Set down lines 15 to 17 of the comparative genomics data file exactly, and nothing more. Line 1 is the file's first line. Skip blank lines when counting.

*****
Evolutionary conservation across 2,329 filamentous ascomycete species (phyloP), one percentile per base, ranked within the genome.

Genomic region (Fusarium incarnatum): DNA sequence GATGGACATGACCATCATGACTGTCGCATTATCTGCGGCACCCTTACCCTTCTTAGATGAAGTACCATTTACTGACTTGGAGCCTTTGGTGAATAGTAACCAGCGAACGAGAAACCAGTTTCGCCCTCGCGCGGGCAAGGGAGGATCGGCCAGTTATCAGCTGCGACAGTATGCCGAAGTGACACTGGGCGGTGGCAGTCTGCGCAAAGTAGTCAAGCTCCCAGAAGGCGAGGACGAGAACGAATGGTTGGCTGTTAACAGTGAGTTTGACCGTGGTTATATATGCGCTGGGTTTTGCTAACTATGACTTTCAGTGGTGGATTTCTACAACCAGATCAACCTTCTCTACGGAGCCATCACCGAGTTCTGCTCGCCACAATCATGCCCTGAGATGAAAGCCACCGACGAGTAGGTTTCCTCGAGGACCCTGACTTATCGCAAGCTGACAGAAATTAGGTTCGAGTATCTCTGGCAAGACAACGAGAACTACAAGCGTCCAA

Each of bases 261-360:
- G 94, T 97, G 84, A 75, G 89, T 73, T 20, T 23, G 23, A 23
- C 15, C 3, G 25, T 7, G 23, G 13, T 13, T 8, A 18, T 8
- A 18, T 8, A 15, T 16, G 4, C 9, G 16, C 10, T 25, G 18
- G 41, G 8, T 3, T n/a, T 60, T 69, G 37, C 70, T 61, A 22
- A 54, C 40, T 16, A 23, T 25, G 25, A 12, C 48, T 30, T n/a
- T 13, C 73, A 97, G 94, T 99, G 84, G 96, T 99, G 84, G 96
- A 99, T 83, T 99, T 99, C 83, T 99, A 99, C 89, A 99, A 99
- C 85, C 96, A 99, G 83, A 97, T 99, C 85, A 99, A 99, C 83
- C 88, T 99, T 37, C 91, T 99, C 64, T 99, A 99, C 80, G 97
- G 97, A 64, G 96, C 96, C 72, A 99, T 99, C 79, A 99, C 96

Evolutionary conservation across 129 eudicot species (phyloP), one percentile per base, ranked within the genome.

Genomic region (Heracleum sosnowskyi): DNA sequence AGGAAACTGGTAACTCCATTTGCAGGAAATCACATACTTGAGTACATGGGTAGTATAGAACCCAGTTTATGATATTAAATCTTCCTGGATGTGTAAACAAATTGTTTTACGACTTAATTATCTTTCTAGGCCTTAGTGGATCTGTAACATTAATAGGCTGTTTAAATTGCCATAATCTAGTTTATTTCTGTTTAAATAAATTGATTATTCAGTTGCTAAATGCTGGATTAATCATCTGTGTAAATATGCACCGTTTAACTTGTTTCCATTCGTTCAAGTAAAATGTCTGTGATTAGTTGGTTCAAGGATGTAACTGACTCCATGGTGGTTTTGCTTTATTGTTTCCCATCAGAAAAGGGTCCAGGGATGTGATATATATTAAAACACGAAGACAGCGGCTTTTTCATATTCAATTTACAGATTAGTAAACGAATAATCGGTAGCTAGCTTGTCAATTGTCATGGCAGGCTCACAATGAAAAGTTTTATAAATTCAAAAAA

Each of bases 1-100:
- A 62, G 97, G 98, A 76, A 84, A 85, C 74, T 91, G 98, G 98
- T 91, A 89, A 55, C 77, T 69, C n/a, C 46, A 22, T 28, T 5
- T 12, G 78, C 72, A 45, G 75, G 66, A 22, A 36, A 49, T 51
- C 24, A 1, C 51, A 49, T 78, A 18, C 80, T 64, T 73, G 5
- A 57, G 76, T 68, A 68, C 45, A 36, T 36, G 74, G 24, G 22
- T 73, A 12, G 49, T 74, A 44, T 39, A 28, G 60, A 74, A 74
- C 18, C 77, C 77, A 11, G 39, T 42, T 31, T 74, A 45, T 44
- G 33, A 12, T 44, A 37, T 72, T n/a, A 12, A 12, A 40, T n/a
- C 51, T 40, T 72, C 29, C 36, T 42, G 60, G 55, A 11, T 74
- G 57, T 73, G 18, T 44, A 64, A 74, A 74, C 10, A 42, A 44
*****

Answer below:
Genomic region (Heracleum sosnowskyi): DNA sequence AGGAAACTGGTAACTCCATTTGCAGGAAATCACATACTTGAGTACATGGGTAGTATAGAACCCAGTTTATGATATTAAATCTTCCTGGATGTGTAAACAAATTGTTTTACGACTTAATTATCTTTCTAGGCCTTAGTGGATCTGTAACATTAATAGGCTGTTTAAATTGCCATAATCTAGTTTATTTCTGTTTAAATAAATTGATTATTCAGTTGCTAAATGCTGGATTAATCATCTGTGTAAATATGCACCGTTTAACTTGTTTCCATTCGTTCAAGTAAAATGTCTGTGATTAGTTGGTTCAAGGATGTAACTGACTCCATGGTGGTTTTGCTTTATTGTTTCCCATCAGAAAAGGGTCCAGGGATGTGATATATATTAAAACACGAAGACAGCGGCTTTTTCATATTCAATTTACAGATTAGTAAACGAATAATCGGTAGCTAGCTTGTCAATTGTCATGGCAGGCTCACAATGAAAAGTTTTATAAATTCAAAAAA

Each of bases 1-100:
- A 62, G 97, G 98, A 76, A 84, A 85, C 74, T 91, G 98, G 98